About the WV Golden Horseshoe Award
One of the highlights of the eighth-grade year is the opportunity for a student to become a Knight or Lady of the Golden Horseshoe. This prestigious program takes its name from the golden horseshoes given to the early explorers of West Virginia. In 1716 the Governor of the Virginia colony, Alexander Spotswood, saw the need for exploration of the land west of the Allegheny Mountains, most of which is now West Virginia. The governor organized a party of about 50 men, all of whom adopted the pledge, "Sic jurat transcendere monte," which means "Thus he swears to cross the mountains." Governor Spotswood presented each member of his party with a small golden horseshoe to commemorate the bravery of those who crossed the mountains into Western Virginia, beginning the Golden Horseshoe tradition.
Detail of Pin given to Students
The program of studies in combination with state awards is unique in its statewide recognition of scholastic achievement. Each year approximately 22,000 eighth grade students spend the school year studying a comprehensive West Virginia curriculum. The curriculum engages the students in the intense study of the history, geography, economy and government of the Mountain State. The primary goal of the program is to promote pride in our state, develop intellectual and participatory skills as well as foster attitudes that are necessary for students to participate as effective, involved, and responsible citizens. The State Department of Education, in effect, uses the Golden Horseshoe award to honor "all-state" West Virginia Studies students.
Each year 221 eighth-grade students are honored for their knowledge of the state in a one-day ceremony held in Charleston. The Golden Horseshoe winners have outscored their classmates in school and county wide testing competitions and made top scores on a West Virginia Department of Education test which measures their grasp of West Virginia Studies. Students also write an essay focusing on some aspect of West Virginia current events. A minimum of two students from each county and one student from the West Virginia Schools for the Deaf and Blind at Romney are selected for the award. The other 110 honorees are selected from the 55 counties based on each county's eighth-grade population.
While in Charleston to celebrate the Golden Horseshoe Day, the honorees are treated to a tour of the Capitol and Cultural Center and a luncheon held in their honor. The high point of the Golden Horseshoe Ceremony is the induction of the students into the Golden Horseshoe Society. The State Superintendent of Schools presides over the induction ceremony. Each student kneels and, with a tap of a sword on the shoulder, is dubbed either a Knight or Lady of the Golden Horseshoe Society. Each student is presented a Golden Horseshoe pin and the 70-year honor and tradition continues.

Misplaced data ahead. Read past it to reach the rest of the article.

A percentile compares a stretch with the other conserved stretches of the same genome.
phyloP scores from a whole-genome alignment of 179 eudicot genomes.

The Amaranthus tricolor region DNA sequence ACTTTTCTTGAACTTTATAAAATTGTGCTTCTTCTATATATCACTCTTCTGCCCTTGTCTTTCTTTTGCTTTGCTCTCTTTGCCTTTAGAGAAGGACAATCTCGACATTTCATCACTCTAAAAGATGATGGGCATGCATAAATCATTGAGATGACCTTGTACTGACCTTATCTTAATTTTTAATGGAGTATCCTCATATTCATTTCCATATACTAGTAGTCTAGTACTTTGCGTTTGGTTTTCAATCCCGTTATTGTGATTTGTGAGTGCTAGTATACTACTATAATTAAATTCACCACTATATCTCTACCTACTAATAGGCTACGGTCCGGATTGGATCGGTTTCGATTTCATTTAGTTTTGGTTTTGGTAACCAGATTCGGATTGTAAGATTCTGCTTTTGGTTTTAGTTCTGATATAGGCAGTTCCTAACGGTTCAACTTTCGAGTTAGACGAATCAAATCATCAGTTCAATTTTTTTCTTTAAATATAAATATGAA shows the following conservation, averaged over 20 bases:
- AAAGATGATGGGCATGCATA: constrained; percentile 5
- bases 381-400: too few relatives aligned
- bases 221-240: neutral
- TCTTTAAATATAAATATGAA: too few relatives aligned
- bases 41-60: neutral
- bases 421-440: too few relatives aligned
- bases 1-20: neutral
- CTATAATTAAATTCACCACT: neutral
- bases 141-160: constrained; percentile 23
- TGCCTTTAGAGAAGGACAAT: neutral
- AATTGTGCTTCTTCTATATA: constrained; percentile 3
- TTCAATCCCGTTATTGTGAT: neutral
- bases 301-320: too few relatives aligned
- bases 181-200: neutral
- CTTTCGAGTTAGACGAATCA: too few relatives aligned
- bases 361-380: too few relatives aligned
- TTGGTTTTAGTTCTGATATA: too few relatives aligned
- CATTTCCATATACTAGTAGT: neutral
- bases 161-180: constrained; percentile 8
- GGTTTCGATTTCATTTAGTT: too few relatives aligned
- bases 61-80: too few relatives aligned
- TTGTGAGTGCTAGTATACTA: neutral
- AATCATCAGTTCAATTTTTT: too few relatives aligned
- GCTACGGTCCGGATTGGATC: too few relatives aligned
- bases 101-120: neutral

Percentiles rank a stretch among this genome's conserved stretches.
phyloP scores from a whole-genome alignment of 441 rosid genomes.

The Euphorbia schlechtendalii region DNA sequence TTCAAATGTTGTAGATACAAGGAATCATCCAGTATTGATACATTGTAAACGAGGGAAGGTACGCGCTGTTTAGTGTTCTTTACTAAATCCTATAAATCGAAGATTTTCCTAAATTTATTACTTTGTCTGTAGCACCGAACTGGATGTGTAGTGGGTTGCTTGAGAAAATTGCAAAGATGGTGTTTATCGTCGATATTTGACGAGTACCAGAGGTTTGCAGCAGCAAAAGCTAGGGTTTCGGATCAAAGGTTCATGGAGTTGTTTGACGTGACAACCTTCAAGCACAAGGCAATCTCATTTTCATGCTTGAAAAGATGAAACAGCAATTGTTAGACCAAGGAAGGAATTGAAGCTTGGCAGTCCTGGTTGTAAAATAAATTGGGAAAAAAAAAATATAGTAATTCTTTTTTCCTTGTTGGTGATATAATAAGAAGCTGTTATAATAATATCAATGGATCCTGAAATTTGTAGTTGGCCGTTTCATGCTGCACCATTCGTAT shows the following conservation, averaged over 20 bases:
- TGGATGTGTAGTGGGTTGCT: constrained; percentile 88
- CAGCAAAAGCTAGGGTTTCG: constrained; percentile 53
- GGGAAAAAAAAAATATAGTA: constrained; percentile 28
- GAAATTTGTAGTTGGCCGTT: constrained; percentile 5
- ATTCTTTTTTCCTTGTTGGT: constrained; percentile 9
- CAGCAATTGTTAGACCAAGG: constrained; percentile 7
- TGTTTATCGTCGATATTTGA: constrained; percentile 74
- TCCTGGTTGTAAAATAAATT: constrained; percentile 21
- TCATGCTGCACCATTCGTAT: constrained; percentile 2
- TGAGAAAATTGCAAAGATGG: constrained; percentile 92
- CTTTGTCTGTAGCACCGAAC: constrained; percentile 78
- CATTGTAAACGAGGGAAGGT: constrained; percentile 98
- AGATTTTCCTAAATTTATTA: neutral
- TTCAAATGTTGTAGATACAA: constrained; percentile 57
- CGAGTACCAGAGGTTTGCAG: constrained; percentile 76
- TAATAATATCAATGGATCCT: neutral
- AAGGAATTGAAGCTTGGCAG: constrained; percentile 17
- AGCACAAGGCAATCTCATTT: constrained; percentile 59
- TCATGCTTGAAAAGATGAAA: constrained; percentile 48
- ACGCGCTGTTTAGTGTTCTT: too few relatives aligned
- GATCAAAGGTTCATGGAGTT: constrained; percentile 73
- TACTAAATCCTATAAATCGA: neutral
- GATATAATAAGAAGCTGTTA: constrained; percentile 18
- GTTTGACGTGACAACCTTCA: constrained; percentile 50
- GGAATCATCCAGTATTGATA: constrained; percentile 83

Facts About the WV Golden Horseshoe Award
The Golden Horseshoe originated in the early 1700s in colonial Virginia when then-Governor Alexander Spotswood saw the need for exploration of the land west of the Allegheny Mountains, most of which is now West Virginia. The governor organized a party of about 50 men to explore the frontier. At the end of the exploration, he presented each member of the party with a golden horseshoe. Translated from Latin, the inscription on each horseshoe read, "Thus it was decided to cross the mountains." On the other side was written,"Order of the Golden Horseshoe." Because of this, the recipients became known as "The Knights of the Golden Horseshoe."
The Golden Horseshoe is probably the most coveted award bestowed upon West Virginia students each year. During the induction ceremony, students kneel and the State Superintendent, using an antique sword, dubs students as "ladies" or "knights" of the Golden Horseshoe.
The Golden Horseshoe Test has been administered in West Virginia since 1931 and is the longest-running program of its kind in any state.
Two hundred twenty-one West Virginia eighth graders receive the award each year. The two top-scoring students from each county are given the award (total of 110), as are another 110 students selected throughout the state based on population. In addition, the top-scoring student from the West Virginia School for the Deaf and Blind is presented the award.
Recipients during the past seven decades include citizens from all walks of life, state Supreme Court justices, legislators, attorneys, business leaders and educators.
In conversations with Department of Education
officials, West Virginia native Homer Hickam
indicated that his one regret
was not winning the Golden Horseshoe award as a
student. The author of "October Sky" was presented an
honorary Golden Horseshoe award in 1999 because of
all the positive reinforcement he has given the state.